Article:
If you are selling products online, is it the case that you might be wondering what is the difference between marketplace and eCommerce platforms? Many people erroneously use the terms marketplace and eCommerce interchangeably when referring to online shopping and selling. Depending on your products and business model, it may make more sense to use an eCommerce solution rather than a marketplace platform. There are pros and cons to each approach, but in today’s business world, most retailers cannot afford not to sell their products online.
Marketplace and eCommerce platforms both serve similar business purposes, mainly selling goods to customers. First, let’s take a look at this question from the perspective of an online retailer. We’ll help you weigh the pros and cons and determine which option is best for your business. Next, we’ll review the web development side of things and see whether eCommerce sites or marketplace platforms are the better choices for your business purposes.
Marketplace Vs. eCommerce Platform: The Pros and Cons for Retailers
Online retailers need to weigh a number of different concerns, including profit margin, customer loyalty, and product development, when choosing between a marketplace platform and an eCommerce site. These two choices are not necessarily mutually exclusive. There are hybrid approaches that allow retailers to have both an eCommerce site and sell their products on a marketplace platform. Keep that in mind while we go through the pros and cons of each approach to online retail.
Time and Money
One of the immediate advantages of choosing to sell your products on an existing online marketplace is that you will save time and money initially. Creating a seller profile and retailer shop on a marketplace platform like Amazon or Etsy takes little time or technical knowledge. You can start selling your products quickly and reach customers where they already are. Saving time on development helps you increase your profit margins and focus on product development and sales.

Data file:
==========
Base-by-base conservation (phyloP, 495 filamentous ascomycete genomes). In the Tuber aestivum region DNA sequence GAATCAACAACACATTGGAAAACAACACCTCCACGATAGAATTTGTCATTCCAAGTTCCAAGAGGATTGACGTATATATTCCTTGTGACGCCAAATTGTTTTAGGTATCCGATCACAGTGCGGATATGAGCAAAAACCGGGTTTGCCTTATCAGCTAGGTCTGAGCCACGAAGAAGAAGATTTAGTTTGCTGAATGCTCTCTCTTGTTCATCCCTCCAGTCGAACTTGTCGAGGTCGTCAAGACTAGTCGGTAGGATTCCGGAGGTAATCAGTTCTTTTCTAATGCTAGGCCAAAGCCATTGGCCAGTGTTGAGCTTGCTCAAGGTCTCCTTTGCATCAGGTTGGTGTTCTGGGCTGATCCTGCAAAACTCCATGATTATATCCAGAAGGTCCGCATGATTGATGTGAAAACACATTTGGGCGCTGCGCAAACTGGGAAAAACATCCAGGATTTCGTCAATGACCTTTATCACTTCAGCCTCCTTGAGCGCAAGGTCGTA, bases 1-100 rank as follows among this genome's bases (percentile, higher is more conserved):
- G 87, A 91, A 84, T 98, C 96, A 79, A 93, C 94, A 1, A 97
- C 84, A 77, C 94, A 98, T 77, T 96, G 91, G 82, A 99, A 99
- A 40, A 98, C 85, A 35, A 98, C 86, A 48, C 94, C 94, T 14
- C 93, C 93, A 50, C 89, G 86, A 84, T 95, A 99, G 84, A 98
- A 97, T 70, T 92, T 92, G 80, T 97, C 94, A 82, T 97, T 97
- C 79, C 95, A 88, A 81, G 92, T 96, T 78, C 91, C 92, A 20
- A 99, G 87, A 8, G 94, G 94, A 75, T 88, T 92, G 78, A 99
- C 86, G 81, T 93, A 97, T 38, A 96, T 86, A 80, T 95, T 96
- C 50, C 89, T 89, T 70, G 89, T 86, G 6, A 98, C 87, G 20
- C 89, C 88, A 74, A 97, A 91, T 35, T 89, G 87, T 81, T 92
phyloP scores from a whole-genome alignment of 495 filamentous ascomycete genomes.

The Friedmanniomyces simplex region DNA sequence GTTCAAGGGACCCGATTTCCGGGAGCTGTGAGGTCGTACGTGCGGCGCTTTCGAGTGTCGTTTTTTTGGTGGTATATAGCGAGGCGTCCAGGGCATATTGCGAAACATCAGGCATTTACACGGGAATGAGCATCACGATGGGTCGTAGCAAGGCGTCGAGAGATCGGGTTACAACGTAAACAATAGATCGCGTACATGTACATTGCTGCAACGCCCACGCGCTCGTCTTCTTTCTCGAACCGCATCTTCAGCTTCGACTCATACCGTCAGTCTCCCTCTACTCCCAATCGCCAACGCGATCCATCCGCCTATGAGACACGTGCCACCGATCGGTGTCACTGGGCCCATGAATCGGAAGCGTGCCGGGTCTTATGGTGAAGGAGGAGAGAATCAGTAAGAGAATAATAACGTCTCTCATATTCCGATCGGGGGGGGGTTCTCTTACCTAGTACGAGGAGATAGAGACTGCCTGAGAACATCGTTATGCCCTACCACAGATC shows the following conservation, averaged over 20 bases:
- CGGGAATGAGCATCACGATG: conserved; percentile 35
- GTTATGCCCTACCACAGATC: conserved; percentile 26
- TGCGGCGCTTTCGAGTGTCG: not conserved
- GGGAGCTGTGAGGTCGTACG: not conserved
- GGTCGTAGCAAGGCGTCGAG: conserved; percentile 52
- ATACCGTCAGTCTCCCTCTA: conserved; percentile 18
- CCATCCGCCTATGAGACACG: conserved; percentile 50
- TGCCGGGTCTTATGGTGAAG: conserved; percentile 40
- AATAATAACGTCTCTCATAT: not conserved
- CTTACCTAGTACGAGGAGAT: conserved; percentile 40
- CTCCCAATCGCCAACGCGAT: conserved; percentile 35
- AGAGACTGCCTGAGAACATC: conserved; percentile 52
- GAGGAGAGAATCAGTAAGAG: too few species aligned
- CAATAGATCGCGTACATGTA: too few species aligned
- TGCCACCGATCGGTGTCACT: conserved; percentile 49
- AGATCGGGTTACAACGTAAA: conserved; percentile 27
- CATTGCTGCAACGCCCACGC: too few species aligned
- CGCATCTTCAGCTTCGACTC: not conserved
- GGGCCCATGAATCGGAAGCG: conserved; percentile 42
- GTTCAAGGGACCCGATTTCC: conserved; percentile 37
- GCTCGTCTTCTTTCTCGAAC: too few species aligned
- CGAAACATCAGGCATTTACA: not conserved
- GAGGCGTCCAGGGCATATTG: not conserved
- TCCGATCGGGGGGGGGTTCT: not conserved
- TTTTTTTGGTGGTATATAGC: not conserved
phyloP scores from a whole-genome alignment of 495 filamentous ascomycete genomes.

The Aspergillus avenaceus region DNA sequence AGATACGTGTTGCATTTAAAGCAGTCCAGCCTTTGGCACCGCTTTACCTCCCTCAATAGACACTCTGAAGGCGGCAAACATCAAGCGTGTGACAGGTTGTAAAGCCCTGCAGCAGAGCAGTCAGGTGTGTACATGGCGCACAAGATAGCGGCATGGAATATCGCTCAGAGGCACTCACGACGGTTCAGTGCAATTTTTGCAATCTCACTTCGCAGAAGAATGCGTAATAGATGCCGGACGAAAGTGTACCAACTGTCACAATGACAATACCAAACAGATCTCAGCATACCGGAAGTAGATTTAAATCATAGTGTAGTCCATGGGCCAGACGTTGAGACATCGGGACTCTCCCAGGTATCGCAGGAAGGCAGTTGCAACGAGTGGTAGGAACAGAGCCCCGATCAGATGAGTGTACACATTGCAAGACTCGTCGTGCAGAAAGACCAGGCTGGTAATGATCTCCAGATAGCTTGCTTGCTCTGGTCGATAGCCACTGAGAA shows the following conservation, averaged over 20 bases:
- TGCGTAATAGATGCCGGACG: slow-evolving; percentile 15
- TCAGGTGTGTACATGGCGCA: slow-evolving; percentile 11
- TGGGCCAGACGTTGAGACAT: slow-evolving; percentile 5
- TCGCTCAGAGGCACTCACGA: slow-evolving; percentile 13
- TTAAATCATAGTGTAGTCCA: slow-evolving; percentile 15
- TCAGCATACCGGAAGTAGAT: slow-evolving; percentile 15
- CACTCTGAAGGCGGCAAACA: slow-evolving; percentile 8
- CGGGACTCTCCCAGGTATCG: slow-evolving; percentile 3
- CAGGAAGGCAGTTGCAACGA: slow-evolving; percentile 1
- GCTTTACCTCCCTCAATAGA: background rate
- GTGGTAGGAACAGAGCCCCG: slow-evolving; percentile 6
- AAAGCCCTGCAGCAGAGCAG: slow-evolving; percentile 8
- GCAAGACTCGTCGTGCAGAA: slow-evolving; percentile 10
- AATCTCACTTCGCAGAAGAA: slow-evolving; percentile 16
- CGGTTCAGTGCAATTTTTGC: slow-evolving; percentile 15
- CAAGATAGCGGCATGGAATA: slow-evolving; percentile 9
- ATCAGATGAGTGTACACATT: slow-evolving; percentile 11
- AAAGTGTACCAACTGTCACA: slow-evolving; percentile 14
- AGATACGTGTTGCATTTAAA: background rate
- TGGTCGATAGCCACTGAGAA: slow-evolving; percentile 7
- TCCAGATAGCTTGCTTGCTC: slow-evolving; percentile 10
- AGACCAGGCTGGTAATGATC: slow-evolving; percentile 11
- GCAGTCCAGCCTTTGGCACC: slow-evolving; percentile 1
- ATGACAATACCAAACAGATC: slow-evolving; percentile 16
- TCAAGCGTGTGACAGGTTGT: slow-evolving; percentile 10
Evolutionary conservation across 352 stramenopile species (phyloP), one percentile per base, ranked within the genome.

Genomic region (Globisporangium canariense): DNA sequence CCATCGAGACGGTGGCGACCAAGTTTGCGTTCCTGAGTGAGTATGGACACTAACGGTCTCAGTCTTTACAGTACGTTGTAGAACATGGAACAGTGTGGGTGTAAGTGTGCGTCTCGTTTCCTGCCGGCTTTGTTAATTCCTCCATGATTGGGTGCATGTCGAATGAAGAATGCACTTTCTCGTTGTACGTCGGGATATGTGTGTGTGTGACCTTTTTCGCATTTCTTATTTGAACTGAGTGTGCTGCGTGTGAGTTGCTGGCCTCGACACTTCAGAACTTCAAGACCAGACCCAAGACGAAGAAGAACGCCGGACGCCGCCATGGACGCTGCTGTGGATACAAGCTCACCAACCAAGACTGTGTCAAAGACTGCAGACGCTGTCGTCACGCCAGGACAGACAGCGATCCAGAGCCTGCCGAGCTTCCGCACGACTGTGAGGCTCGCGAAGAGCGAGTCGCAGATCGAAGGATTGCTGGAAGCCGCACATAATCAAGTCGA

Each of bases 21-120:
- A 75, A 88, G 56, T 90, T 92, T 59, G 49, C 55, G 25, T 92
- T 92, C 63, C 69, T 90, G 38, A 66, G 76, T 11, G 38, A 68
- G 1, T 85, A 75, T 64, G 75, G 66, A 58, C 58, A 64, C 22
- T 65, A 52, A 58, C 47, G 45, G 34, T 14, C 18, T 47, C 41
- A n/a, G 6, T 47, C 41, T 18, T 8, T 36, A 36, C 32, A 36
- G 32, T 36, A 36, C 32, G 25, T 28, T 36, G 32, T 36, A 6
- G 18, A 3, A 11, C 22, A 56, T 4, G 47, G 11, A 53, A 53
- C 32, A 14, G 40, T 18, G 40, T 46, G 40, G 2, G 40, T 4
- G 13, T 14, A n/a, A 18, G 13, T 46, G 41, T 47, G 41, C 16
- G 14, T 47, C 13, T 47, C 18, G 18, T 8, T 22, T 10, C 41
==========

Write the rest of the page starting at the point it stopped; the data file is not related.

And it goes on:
Developing an eCommerce website will surely cost you more upfront. You will most likely need to hire a web developer to build and maintain your website. There are online eCommerce platforms like Shopify that allow businesses to create and set up eCommerce websites easily. However, you’ll likely still need to hire a web developer for any custom designs, functions, integrations, or features. Other costs to consider when creating an eCommerce website include:
- Domain name
- HTTPS certificate
- Payment gateway
While taking the route of developing an eCommerce website will take longer and cost more money initially than using existing marketplace platforms, the long-term potential profit margins are better. Marketplace platforms charge businesses when they list items; they take a commission on every sale made and depending on the platform you choose, there may be other fees charged to you as well. Over time the commissions and fees can add up to be a significant figure. In the long-run, if your business model is successful, eCommerce sales generally create better profit margins since there are less fees.
Marketing and Brand Recognition
Retailers know that brand recognition is essential when it comes to creating a successful business. Just because you spend the time and money to build an eCommerce website does not mean you will have visitors. Once your website is built, you need to spend more money and time marketing your website, brand, and products to users online. Your customers need to be able to find your website when they search Google and other search engines. This means you will need to invest in search engine optimization (SEO) and paid advertising.